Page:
One enquiry that we get quite a lot at the Archives and Records centre relates to the Robert Taylor Incident – the only alleged alien encounter in the British Isles to be ever opened as a criminal investigation by the police – and it happened right here in Livingston.
Bob Taylor was employed as a foreman forrester by the Livingston Development Corporation. On the 9th September 1979 he drove his Landover from the Deans area of Livingston, where he resided with his wife, and parked opposite the entrance to the now defunct Bangour Village Hospital. Walking with his dog, Lara, on Dechmont Law, he was there to inspect the work of his men from the previous day.
He never changed his story as to what happened next. Coming on an opening in the forest he claimed he saw an unidentified object, saucer shaped, on stilts, grey coloured. From beneath the saucer came two objects – similar to mines used at sea during war, four to five feet high with protruding spikes. These objects rolled towards Robert. They grabbed his trousers. He smelled a strong odour.
“I could barely breathe. The smell caught the back of my throat,” he later said.
He felt he was going to faint.
He was saved by his dog Lara, who had been running off in the trees, but returned and barked and the alien objects retreated.
Robert returned to his Landrover but, still suffering from whatever gas that odour had belonged to - he was unable to make the vehicle start. Instead, he ran home.
When he arrived home his wife was shocked by his condition. He wanted her to ring him in sick at work, but after persuasion he told her what had happened. She told his supervisor who in turn rang the police.
Taylor’s boss and the police went to the site but found no craft. They did, however, find tread markings and circular holes in the ground which were difficult to explain, being in a difficult to reach place (up a track with two locked gates) but could have only been caused by heavy machinery. No vehicles at the LDC had the same tread marks. The ground was soft, but no tread marks led to, or led away from the site. Looking at Taylor’s Landrover it could be seen that someone had tried – and failed – to get it away.
Examined at Bangour hospital, Taylor was found to have burn marks on each side of his neck. The police took his trousers away for forensic examination – the only thing found were tears around the area he said had been grabbed. Similar trousers were tested and it was found that only extreme force could have torn them.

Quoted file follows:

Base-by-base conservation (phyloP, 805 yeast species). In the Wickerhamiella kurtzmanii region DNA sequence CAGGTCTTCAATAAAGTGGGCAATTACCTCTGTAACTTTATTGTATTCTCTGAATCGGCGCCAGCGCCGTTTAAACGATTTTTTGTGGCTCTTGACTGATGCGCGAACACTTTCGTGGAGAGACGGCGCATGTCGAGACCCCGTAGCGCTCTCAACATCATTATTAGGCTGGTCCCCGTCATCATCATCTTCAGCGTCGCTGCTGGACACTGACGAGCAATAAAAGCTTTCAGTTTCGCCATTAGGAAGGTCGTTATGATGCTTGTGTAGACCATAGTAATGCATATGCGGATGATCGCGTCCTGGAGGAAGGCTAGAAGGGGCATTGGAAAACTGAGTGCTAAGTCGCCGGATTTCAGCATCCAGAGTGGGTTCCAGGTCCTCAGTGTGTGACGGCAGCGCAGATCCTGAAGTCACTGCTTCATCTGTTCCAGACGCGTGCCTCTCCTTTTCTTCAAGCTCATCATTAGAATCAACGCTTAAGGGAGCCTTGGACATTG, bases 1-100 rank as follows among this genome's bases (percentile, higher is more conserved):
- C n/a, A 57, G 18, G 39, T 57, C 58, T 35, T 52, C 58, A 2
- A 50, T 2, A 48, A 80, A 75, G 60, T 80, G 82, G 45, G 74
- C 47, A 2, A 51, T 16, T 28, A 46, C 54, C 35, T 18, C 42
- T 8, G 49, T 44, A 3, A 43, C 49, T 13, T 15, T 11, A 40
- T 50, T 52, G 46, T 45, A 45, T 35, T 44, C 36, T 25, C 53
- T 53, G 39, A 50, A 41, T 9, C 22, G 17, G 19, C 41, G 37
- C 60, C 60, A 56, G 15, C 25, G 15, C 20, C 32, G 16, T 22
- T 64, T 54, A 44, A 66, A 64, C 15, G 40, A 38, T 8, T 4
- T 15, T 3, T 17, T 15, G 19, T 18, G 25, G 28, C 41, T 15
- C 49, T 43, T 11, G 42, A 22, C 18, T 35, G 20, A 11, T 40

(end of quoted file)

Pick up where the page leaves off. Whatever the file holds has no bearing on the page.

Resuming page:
Having stuck resolutely to his story, and perhaps ridiculed, Taylor later moved away from Livingston. His trousers ended up in the hands of a ufoologist. It was generally agreed that Taylor did not have a fanciful character, was not prone to making up stories. He did seek fame or money from his experiences. He never changed his story, and the markings in the ground were never adequately explained.
In 1992 the Livingston Development Corporation installed a boulder and commemorative plaque at the site – reported by the Independent as being the world’s first monument to a UFO. This boulder is still in place can still be seen and a photo has been uploaded onto Google maps - https://maps.google.co.uk/maps?hl=en&q=dechmont+law&ie=UTF-8&hq=&hnear=0x4887d96ba7f0d5e9:0xb14eaaa33e2f792d,Dechmont+Law&gl=uk&t=p&ei=nMmLUcz6LeKl0wXg74DYAg&ved=0CKQBELYD
The enquiries that we get about this incident usually ask us if we have any files or information on the incident. Unfortunately we only have one file, com
piled about the time of the setting of the commemorative plaque. It consists of newspaper clippings from the time, which, due to laws governing the reproduction of newspapers I can’t place on here; there are also a couple of typed reports of the incident, but these have been written later , are not official, and largely replicate what can be found in the newspapers. Every once in a while I do go into the archive and try and find information on this incident, even the briefest mention, – but the accident books kept by the Corporation were destroyed in 1996 when the Corporation was wound up, as were employee records. There was, allegedly, an investigation by Taylor’s supervisor Mr Drummond, but no notes or files from this survive. The Corporation took thousands of photographs in its lifetime – but did not take any of the UFO site. I would love to be able to add a little information to this story, a little documentary evidence, but none appears to exist in the LDC archive. Perhaps the phlegmatic Scots of the 1970s and 1980s did not think any papers and files were worth keeping, which is a pity, because as archivists we want to try and build up a general public interest in the material we have – and what better way would there have been than a cornucopia of information on an attempted alien abduction!
|Sketch of UFO incident site|